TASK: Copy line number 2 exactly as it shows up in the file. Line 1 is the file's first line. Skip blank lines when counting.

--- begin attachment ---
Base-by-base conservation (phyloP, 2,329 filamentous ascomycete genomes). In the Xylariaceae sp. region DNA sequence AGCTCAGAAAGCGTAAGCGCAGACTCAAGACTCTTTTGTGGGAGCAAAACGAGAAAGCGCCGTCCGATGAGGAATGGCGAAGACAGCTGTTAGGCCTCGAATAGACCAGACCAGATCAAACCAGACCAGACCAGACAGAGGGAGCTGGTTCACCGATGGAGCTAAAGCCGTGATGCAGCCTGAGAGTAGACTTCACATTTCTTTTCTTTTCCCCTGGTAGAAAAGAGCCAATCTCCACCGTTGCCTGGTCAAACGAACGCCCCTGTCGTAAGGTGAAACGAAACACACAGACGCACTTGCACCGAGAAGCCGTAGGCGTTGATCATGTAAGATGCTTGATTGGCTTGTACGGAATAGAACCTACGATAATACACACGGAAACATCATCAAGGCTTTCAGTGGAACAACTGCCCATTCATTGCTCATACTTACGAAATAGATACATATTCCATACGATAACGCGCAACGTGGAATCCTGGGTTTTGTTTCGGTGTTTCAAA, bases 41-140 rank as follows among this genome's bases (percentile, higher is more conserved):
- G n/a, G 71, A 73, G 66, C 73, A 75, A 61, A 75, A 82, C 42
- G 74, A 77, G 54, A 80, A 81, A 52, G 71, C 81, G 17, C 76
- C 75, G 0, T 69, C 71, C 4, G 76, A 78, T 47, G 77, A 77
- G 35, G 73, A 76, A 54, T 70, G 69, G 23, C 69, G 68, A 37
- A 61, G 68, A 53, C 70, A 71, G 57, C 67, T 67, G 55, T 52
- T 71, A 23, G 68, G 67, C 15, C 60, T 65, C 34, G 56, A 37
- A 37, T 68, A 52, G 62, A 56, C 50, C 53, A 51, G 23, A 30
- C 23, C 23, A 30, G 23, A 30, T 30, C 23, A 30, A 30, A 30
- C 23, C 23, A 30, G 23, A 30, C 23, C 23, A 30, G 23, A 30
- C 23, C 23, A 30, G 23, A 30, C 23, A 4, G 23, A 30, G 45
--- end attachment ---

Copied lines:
- G n/a, G 71, A 73, G 66, C 73, A 75, A 61, A 75, A 82, C 42